Vox AC30TB and AC30TBX Amplifier
"A Look Under the Hood"

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The Vox AC30TB and AC30TBX amplifiers were the first amps introduced under the Korg ownership of Vox. After the purchase of the Vox brand from Rose Morris in 1993, Korg closed the
manufacturing facilities that had formerly produced the R-M range of Vox amplifiers. Production of the AC30TB and AC30TBX was moved to Marshall Amplification plc under subcontract to Korg.

After Korg retired the AC30TB and TBX models in 2004, production of all Vox tube amps was moved from Marshall to the International Audio Group of Shenzhen, China, ending the forty-four year British manufacturing heritage of the AC-30.

1994 Vox AC30TBX vs the 1965 JMI AC-30 Top Boost Amplifier
When designing the AC30TBX, the engineers at Korg in Japan were determined to build an amp that would duplicate the original JMI Vox AC-30 Top Boost circuitry. Aside from a few minor circuit changes to the power supply made necessary by modern UL and CE electrical safety regulations, the AC-30TB and TBX came closest of all the post Jennings AC-30 reissues to recreating the circuitry of the original JMI Vox AC-30.

The AC30TB and AC30TBX utilized a rectangular anodized steel chassis that mounted to the sides of the amplifier cabinet with four large philips flat head screws. The wooden upper back panel of the cabinet mounted directly to the chassis.

The power transformer, choke and output transformer plus the output and rectifier tube sockets were mounted to the outside of the chassis. Some prior AC-30 models located the output tubes directly on the main PC board. The heat generated by these tubes sometimes caused the main circuit board to warp, at times leadiing to premature electronic failure. The design of the AC30TB and TBX eliminated this problem and enabled the chassis to serve as a heat sink for the output and rectifier tubes.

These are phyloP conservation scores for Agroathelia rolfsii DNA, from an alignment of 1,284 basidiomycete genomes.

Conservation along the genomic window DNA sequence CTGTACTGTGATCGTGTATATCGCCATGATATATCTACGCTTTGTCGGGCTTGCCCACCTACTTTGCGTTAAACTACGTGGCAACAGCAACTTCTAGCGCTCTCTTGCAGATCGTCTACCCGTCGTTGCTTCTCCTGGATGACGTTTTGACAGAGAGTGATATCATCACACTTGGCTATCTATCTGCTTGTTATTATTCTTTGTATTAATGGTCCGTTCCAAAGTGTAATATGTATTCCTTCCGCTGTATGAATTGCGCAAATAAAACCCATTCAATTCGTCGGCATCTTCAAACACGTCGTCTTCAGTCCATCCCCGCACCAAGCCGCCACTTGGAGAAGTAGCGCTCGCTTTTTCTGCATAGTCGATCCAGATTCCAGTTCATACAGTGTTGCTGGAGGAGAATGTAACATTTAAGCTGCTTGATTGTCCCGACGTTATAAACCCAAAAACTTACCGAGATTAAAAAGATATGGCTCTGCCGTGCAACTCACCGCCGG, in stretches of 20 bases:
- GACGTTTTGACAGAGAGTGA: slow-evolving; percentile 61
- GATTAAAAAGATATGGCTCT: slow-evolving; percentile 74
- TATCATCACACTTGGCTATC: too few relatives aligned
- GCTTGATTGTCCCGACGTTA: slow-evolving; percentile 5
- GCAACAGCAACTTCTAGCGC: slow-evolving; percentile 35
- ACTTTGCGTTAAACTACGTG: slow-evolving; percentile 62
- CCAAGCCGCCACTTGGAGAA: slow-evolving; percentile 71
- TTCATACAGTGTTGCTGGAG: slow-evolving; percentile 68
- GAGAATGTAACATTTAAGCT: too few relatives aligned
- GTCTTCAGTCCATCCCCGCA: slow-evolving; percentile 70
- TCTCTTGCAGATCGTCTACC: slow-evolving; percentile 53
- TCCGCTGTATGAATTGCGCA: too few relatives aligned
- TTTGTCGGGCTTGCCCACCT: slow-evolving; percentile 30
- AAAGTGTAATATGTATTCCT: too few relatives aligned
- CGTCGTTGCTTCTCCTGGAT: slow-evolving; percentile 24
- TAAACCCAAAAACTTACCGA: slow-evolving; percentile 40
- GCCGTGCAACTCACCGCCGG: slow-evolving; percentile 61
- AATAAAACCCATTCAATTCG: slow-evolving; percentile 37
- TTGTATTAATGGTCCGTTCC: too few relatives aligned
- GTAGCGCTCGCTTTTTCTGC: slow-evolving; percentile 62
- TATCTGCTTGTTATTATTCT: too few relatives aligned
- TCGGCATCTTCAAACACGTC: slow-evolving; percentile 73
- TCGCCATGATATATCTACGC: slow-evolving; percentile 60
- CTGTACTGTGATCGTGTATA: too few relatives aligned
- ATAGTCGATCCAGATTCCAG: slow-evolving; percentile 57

The sockets for the preamp tubes were mounted to the main circuit board. These tubes protruded through six holes in the chassis for ventilation. A rubber gasket was installed on each chassis hole to protect the glass envelope of the tube from damage.

Circuit Board Design
A single printed circuit board (PCB) housed the circuitry for the Normal, Brilliant, and Vibrato channels along with the preamp tube sockets. The electrical components were surface soldered to circuit traces on the top side of the board. This eliminated the need to access the back side of the PCB for servicing the amp.

Connections for the preamp tube filament heaters were hand wired to the power supply with red and black wires looping from one preamp tube socket to the next. Connections to the chassis mounted EL84 output and GZ34 rectifier tubes were hand wired from the PCB as well.

Power Supply
GZ34 Recifier -
Vox AC-30 amps produced in the 70s, 80s and early 90s used a quartet of diodes in the power supply for DC rectification. These diodes replaced the GZ34 rectifier tube originally designed into the Jennings Vox AC-30 power supply.

While diodes were highly efficient and inexpensive, many players felt that diode rectified AC-30 amps lacked the natural audio compression and warmth of their tube rectified JMI counterparts. The harder the tube rectified amp was played, the greater the voltage sag from the rectifier tube and as a result, the greater the audio compression.

After more than a twenty year absence, the Korg AC30TB and AC-30TBX brought back the GZ34 tube rectifier from the original Jennings  AC-30 circuit.

Voltage Selection - By the time the AC30TB and TBX were brought to market, electrical safety codes had banned the use of external AC or "mains" voltage selectors. The AC30TB or AC30TBX amp could be internally configured to accept either a 120 or 240 VAC by changing a jumper lead on the power transformer. See diagram at left.
Fuses - The AC30TB and AC30TBX each had five fuses. The main fuse, F5, was designed to be consumer replaceable and was located on the bottom of the chassis. The 120 VAC version of the amp specified a T4A fuse, the 240 volt version required a T2A.